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Staff and Associates

Selina Morales, Director, tends PFP's mission and vision, develops innovative programming, and manages day-to-day operations. She came to PFP in 2010 to coordinate public programs and launched its Folk Arts and Social Change residencies. Selina is a doctoral candidate in folklore at Indiana University, where she completed her M.A., also in folklore. Her dissertation (in progress) draws on her current work at PFP, dealing with contemporary approaches to public folklore. She holds a B.A. in Anthropology from Oberlin College. Before joining PFP, she worked at Traditional Arts Indiana, Indiana's statewide folklife organization, where she conducted folklife research, developed public programs, and curated and coordinated exhibitions. She served as a guest curator at the Mathers Museum of World Cultures where she curated Botanica: A Pharmacy for the Soul, an innovative installation drawing on a 163-piece ethnographic collection documenting Botanica practices in the United States. Selina has been an invited speaker in University and community settings on social justice and folklore, Latino folklore, folklore and education and other topics. Areas of expertise include: Latino folklore, folk healing and belief, public folkore theory and practice, and urban folklore. She can be reached at smorales [at]

Toni Shapiro-Phim Director of Programs, oversees PFP’s public programs, including exhibitions, performances, humanities forums and other collaborative endeavors with community partners. She first worked at PFP from 2001-2007, and has been with us again since 2011. She received her Ph.D from Cornell University in cultural anthropology, exploring the relationship between war, migration and the arts, and worked in refugee camps in Indonesia and Thailand with people who had come from Vietnam, Laos and Cambodia. She has conducted ethnographic research in Cambodian communities in Southeast Asia and the U.S. She has also designed and implemented public arts, educational and documentation programs in diverse settings, and has held teaching and research appointments at the University of California-Berkeley, San Jose State University, Yale University and Mills College. Toni currently teaches part-time in the anthropology and dance departments at Bryn Mawr College. She’s participated in trainings with the Peacebuilding and the Arts initiative of Brandeis University, and is a founding member of the Cambodia/Southeast Asia Working Group at Rutgers University’s Center for the Study of Genocide and Human Rights. A dance ethnologist with a particular specialization in the performing arts of Southeast Asia, her dissertation, books and other publications focus on the history and cultural context of dance around the world, particularly in relation to violence, migration, conflict resolution and gender concerns. Toni can be reached at toni [at]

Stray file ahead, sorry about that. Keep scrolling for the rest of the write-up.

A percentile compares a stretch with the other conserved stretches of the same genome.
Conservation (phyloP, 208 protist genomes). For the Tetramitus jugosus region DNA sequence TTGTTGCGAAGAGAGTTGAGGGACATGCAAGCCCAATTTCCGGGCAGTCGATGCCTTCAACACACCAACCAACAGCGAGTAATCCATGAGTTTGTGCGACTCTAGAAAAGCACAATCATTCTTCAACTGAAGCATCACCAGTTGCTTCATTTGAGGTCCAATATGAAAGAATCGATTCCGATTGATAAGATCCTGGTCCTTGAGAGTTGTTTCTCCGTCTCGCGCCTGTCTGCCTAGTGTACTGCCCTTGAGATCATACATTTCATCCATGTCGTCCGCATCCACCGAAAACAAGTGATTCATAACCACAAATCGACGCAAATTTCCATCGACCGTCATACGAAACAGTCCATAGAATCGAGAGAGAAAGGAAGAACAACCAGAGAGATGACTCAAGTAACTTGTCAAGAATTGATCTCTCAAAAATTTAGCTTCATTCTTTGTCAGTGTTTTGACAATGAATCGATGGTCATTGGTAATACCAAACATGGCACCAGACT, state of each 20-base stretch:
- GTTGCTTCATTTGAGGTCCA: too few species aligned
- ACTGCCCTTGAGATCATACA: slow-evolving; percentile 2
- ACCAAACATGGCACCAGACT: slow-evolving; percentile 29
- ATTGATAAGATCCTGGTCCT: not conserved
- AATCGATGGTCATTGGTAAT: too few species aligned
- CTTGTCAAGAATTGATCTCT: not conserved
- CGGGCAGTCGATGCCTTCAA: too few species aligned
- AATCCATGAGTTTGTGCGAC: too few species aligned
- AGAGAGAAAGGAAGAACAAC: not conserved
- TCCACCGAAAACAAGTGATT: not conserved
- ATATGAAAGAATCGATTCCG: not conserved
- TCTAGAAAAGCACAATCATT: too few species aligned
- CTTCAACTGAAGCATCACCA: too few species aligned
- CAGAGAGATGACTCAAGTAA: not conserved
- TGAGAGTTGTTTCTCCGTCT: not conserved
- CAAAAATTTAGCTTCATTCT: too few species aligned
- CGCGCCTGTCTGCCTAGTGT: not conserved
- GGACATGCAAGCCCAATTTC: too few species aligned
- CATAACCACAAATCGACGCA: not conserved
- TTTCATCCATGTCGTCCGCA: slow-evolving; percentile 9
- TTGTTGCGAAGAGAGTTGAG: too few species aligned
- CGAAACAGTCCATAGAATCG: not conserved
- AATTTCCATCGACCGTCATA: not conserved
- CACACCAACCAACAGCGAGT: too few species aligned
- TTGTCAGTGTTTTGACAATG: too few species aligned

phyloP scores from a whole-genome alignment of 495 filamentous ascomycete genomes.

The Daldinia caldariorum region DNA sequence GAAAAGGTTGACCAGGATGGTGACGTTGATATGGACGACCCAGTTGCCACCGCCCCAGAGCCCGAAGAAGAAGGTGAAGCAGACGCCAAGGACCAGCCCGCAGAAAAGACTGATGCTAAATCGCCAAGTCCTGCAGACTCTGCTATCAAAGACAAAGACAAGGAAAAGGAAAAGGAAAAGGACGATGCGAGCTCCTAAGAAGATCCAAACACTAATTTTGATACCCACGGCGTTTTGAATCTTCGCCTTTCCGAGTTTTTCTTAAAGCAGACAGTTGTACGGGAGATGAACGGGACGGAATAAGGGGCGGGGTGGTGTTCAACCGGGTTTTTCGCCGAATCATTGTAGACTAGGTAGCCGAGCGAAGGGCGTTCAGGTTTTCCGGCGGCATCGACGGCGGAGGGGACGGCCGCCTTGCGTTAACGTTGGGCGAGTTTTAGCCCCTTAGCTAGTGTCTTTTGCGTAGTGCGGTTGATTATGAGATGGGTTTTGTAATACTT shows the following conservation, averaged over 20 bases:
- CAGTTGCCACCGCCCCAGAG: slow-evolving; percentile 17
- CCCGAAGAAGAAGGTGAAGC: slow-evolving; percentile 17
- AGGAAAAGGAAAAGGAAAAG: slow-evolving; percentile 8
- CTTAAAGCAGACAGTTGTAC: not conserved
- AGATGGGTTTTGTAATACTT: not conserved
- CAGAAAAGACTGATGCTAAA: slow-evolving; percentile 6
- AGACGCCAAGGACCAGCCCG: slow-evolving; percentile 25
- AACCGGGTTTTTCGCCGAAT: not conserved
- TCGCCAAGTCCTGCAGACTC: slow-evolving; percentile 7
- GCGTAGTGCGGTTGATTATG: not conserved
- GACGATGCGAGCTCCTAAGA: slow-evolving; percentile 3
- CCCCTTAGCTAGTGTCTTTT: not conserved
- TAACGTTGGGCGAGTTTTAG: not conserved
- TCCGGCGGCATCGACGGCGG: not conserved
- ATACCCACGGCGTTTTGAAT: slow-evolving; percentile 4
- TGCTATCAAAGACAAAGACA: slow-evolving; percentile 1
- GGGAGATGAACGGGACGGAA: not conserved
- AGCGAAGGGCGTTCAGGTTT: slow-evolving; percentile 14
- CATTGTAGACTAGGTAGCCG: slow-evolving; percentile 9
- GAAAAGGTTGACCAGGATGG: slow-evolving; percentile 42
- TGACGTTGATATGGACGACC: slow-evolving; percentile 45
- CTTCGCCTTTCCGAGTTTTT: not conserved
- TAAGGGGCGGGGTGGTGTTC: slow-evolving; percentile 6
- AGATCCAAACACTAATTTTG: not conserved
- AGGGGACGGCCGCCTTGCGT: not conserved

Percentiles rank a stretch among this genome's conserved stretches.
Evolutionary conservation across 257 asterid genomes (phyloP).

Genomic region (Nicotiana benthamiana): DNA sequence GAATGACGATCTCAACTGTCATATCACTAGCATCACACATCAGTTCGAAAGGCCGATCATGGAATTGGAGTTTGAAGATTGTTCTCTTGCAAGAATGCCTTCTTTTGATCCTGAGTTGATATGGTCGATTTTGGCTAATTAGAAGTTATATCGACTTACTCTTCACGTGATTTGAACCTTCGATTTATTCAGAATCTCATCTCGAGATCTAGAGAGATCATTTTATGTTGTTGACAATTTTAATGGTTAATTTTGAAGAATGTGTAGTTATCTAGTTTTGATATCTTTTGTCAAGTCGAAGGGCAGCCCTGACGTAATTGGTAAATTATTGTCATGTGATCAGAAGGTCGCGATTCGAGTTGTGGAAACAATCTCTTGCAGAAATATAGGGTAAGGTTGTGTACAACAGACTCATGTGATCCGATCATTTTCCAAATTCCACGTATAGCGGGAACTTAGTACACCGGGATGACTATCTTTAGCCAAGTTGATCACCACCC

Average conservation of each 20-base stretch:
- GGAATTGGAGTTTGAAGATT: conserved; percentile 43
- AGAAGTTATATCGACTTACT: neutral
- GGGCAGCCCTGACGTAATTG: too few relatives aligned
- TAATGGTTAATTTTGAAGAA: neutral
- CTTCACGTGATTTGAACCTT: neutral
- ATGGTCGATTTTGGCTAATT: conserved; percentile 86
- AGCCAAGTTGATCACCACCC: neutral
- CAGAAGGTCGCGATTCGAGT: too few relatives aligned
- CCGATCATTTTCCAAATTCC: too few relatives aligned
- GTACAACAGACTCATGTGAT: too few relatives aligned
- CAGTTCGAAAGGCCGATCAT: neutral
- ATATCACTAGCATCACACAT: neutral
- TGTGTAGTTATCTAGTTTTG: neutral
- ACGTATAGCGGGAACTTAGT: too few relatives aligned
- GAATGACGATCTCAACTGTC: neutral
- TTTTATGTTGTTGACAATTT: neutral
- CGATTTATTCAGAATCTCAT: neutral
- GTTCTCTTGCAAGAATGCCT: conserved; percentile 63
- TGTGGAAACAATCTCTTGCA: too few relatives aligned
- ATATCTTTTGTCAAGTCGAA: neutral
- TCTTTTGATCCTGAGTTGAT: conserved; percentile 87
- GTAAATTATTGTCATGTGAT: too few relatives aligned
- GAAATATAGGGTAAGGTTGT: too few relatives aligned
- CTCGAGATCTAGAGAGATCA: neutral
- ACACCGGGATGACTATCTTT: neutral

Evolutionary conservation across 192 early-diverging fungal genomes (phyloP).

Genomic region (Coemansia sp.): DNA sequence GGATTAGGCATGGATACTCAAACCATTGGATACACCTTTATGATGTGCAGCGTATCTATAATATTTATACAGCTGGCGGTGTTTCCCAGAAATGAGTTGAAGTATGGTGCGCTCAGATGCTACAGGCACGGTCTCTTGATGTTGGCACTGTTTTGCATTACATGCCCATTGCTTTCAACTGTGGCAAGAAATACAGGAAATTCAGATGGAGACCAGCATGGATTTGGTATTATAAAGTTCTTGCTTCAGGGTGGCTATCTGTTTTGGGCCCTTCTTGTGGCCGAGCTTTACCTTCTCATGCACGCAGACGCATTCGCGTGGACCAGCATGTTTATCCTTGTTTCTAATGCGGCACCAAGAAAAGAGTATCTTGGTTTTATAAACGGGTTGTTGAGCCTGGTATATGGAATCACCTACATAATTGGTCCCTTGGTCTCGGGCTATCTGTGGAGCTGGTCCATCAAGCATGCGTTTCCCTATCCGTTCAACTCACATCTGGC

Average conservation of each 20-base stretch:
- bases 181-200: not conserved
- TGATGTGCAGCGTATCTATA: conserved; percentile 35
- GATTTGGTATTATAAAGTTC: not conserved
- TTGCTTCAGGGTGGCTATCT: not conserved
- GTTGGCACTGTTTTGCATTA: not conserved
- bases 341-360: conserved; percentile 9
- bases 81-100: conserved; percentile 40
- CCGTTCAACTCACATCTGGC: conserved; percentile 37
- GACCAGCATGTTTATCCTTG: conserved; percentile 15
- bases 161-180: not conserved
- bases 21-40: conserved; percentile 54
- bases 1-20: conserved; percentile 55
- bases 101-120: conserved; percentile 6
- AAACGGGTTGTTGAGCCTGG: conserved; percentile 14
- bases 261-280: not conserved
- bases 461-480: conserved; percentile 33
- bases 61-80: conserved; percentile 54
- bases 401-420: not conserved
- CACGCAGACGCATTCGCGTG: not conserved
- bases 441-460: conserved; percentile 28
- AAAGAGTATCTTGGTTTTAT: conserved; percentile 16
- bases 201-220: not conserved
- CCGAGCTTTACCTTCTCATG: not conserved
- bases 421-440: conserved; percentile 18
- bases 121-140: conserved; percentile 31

Linda Deafenbaugh is the Education Specialist at the Philadelphia Folklore Project.  She came to PFP in 2014 to coordinate folk arts education programs and research.  Linda defended her dissertation in 2013 titled “Developing the Capacity for Tolerance through Folklife Education” in the Social and Comparative Analysis in Education program at the University of Pittsburgh and is finishing final revisions.  Prior to this degree in educational anthropology, Linda received her MA in cultural anthropology, also at U. of Pittsburgh, for research conducted with textile traditions in Northern Nigeria.  She holds a B.F.A. from Carnegie-Mellon University.  Linda helped develop the Standards for Folklife Education by Diane Sidener and pilot them in K-12 schools and classrooms.  She has conducted teacher training workshops and courses toward educators receiving Act 48 continuing professional development credit hours, English as a Second Language instruction certification, and graduate degree credits. She has developed analytic methods for research teams looking at classroom discourse and social-cultural classroom dynamics (MUSE curriculum classrooms), at teacher training in science education (funded by NSF), and at urban youth definitions of community and cultural stressors that influence their mental health (Center on Race and Social Problems/funded by NIH).  Areas of expertise include: developing educational programs within community and school settings, folklife education curriculum development across subject areas, experiential and inquiry educational practices, folk arts and cultural processes, classroom action research, and computer assisted qualitative data analysis software.  She can be reached at linda [at]